Seems like everyone is getting or is interested in getting ‘work done’ these days. The demand and interest in cosmetic or aesthetic surgery, services and products has never been higher as our society works and lives longer and improved technology and techniques offer more natural and effective results. More people of any age are seeking and benefitting from improvement in self-confidence, psychological well-being and quality of life.
But, how do you go about selecting a properly trained and qualified professional for your cosmetic surgery or aesthetic service? What is a “real” plastic surgeon anyway and why should that matter?
The internet has dramatically and forever changed the landscape of our lives, particularly the interaction of health-care consumer (our patients) with providers (medical professionals). Despite growing demand particularly for aesthetic services and products, there has not been a corresponding increase in regulations with regard to who performs aesthetic surgery, dispenses aesthetic products as well as the cost of these services and products. The result of this discrepancy is increased risk and significant safety issues for patients when faced with selecting a medical provider. Can patients really trust that all physicians and professionals offering surgery and aesthetic services are properly trained and qualified? Recent studies and rising complications prove they cannot.
A recent report surveying over 5,000 people in a respected medical journal reveals that a huge majority of consumers…87%… believed that physicians must have special training and credentials to perform these procedures. Many are surprised to find out that they do not.
The study also confirms that the public and ultimately the consumer are confused by the titles ‘plastic surgeon’ or ‘cosmetic surgeon.’ More than half of those surveyed were also not sure about what kind of training is required to become a ‘Board-Certified’ plastic surgeon or cosmetic surgeon. Confusing medical marketing and unproven claims further magnify the problem for potential patients.
Here are some other interesting results from this recently published survey studying the opinions of over 5,000 people:
- Only 10% of persons surveyed realized that there are no legal requirements for a provider to have adequate training or credentials to perform cosmetic (aesthetic) surgery.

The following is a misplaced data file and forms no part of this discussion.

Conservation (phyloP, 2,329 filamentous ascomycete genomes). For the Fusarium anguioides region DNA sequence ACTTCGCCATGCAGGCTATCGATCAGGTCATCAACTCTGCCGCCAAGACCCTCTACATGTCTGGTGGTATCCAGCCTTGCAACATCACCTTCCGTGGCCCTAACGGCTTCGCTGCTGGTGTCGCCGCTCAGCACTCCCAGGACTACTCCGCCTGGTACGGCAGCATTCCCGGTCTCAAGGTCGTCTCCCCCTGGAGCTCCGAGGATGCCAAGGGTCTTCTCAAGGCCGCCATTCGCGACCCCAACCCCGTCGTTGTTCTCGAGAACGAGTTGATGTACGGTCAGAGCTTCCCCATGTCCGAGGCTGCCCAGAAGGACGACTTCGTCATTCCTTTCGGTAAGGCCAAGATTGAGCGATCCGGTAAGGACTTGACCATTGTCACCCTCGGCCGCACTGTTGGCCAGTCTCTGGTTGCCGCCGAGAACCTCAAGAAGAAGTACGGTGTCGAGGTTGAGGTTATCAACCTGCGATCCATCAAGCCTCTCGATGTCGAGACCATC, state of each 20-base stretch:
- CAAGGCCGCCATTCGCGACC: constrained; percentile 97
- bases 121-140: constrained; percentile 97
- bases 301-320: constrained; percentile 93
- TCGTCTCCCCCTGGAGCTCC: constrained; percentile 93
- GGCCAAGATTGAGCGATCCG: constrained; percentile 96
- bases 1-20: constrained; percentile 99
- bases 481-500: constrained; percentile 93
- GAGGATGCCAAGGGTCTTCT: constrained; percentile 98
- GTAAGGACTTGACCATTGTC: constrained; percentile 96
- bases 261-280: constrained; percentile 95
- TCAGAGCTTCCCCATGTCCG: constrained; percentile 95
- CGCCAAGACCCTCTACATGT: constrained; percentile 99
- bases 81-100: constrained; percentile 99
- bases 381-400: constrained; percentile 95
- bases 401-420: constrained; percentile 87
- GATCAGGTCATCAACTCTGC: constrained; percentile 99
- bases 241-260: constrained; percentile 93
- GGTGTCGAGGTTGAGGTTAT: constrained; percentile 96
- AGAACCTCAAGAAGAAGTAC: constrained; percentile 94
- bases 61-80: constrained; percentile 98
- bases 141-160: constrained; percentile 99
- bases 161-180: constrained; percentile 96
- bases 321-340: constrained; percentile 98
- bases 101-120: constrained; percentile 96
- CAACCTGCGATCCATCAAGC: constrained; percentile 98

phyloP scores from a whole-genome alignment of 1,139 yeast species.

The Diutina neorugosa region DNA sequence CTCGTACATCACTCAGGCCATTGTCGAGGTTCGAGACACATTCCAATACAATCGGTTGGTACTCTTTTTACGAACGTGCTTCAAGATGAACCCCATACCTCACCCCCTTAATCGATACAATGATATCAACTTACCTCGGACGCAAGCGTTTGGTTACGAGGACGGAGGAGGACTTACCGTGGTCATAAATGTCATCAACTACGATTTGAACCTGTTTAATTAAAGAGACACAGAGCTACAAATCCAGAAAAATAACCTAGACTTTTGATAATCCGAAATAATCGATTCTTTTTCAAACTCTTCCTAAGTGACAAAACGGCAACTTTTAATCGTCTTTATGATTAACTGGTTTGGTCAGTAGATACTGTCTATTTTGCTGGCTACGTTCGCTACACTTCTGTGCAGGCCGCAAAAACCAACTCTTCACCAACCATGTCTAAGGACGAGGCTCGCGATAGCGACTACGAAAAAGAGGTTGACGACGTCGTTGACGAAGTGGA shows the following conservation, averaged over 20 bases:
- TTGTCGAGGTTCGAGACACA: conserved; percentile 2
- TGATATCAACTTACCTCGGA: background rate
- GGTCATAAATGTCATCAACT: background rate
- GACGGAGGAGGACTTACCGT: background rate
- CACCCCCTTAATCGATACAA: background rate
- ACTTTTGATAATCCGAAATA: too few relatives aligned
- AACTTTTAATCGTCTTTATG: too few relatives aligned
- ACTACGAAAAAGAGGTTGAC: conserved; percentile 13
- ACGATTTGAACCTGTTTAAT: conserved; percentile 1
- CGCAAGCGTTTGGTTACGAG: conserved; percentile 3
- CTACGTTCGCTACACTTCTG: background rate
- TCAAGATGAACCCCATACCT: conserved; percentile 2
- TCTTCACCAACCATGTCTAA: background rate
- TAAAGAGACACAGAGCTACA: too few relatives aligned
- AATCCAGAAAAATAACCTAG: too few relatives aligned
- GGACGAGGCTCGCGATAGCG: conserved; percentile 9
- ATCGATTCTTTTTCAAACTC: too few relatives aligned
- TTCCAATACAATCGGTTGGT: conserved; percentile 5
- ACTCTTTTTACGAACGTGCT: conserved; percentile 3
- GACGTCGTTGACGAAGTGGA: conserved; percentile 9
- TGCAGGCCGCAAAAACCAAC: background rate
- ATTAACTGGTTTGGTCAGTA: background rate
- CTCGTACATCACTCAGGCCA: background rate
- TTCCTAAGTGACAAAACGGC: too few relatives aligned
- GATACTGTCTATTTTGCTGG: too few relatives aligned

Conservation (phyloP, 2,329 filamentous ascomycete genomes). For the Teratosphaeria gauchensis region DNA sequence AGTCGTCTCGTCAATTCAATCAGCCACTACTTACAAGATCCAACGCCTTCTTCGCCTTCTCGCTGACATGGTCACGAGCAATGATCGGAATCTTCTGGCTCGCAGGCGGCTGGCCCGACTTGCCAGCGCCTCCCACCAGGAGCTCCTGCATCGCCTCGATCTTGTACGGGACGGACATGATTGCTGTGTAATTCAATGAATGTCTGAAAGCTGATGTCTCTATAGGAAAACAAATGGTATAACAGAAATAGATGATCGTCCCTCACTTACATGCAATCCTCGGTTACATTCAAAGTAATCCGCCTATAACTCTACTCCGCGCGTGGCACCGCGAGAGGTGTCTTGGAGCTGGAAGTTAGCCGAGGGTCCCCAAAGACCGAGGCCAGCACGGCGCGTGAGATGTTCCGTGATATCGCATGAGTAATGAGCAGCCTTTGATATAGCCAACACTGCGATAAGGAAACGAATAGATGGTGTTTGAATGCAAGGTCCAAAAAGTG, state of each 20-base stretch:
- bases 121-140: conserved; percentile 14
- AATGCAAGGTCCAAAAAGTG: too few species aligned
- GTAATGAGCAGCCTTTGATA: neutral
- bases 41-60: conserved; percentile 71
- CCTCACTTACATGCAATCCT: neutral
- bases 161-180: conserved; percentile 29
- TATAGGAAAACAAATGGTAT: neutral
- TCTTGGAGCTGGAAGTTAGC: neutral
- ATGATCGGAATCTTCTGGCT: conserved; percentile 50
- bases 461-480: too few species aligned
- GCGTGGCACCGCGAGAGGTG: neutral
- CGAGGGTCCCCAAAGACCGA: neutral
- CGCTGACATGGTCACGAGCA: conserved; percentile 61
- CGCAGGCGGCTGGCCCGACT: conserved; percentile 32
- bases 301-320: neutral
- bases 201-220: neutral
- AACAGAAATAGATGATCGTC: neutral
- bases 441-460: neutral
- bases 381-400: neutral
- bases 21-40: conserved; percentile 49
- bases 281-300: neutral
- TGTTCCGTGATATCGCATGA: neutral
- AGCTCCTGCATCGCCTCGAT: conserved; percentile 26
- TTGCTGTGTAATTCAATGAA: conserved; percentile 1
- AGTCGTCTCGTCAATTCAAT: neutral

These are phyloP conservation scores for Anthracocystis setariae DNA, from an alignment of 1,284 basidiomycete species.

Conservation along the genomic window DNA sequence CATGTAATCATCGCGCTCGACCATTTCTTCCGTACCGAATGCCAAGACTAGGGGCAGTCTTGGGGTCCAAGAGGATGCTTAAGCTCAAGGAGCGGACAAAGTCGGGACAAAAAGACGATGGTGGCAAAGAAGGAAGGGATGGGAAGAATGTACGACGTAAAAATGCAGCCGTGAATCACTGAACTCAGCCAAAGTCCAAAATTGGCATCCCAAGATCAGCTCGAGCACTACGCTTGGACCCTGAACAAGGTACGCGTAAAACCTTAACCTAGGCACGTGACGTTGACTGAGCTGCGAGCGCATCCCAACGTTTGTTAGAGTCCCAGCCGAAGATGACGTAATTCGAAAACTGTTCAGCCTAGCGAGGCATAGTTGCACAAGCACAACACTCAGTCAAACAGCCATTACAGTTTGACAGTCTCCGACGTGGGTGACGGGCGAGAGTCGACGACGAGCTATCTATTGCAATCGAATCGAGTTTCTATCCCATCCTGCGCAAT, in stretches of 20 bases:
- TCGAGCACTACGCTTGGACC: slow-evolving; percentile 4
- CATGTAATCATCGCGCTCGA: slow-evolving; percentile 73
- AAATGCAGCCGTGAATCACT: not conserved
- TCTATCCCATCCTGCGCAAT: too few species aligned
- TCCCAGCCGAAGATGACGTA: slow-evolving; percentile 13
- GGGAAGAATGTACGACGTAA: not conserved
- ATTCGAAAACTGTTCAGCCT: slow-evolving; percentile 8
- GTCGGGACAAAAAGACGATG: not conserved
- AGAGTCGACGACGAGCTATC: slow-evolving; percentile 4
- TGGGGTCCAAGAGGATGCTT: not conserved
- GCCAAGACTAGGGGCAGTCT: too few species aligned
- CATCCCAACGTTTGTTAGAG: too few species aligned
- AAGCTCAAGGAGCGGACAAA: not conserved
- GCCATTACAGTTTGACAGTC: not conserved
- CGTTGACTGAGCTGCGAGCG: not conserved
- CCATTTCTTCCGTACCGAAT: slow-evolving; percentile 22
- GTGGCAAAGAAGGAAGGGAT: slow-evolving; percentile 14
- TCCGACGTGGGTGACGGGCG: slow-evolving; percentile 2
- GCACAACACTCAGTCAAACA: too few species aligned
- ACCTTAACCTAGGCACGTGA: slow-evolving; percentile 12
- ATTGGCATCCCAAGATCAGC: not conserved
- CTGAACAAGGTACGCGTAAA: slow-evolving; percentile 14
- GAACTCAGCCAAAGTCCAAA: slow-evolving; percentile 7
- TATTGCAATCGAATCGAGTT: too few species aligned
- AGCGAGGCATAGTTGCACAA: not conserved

- 4,900 of 5,000 responders falsely believed that the medical system would prevent providers from performing surgery or procedures that they are not trained to perform.
- Over 61% of people surveyed believed that board certification in plastic surgery is a legal prerequisite to perform aesthetic surgery – it is not.
- Most people surveyed did not know the difference between a ‘Board Certified’ plastic surgeon and a ‘Board Certified’ cosmetic surgeon nor did they understand the significant differences in required training for those certifications.
The only official governing body for all recognized medical specialty based certifications is the Aesthetic Board of Medical Specialties. The American Board of Plastic Surgery certification is recognized by the American Board of Medical Specialties while the “American Board of Cosmetic Surgeons” certification is not because “cosmetic surgery” is not a recognized specialty by the board. Another essential difference is that board eligibility in plastic surgery requires 6 or more years in specialty training while only 1 year is required by the Board of Cosmetic Surgery.
The purpose of this discussion is not a turf battle or to limit another physician’s practice, but rather to educate consumers of aesthetic services on how to appropriately identify qualified providers. The lack of adequate regulation or oversight of medical marketing combined with the lack of awareness by the consumer on the important differences between the training of surgeons performing cosmetic surgery has severely compromised a patient’s ability to choose a properly trained provider. The process of choosing a properly credentialed aesthetic provider is critically important because accumulating evidence indicates that procedures performed by those without appropriate training and qualifications can and do compromise patient care and safely, sometimes with severe or lifelong consequences.
Studies also show that the most important factor in a satisfying a safe aesthetic outcome is not the technology but the ability and training of the provider. The doctor-patient relationship is built on transparency and trust. By educating patients and helping them make informed decisions, we are following the lessons learned in our first days of medical school – ‘primum non nocene’…first do no harm.
Frank Barone, MD, FACS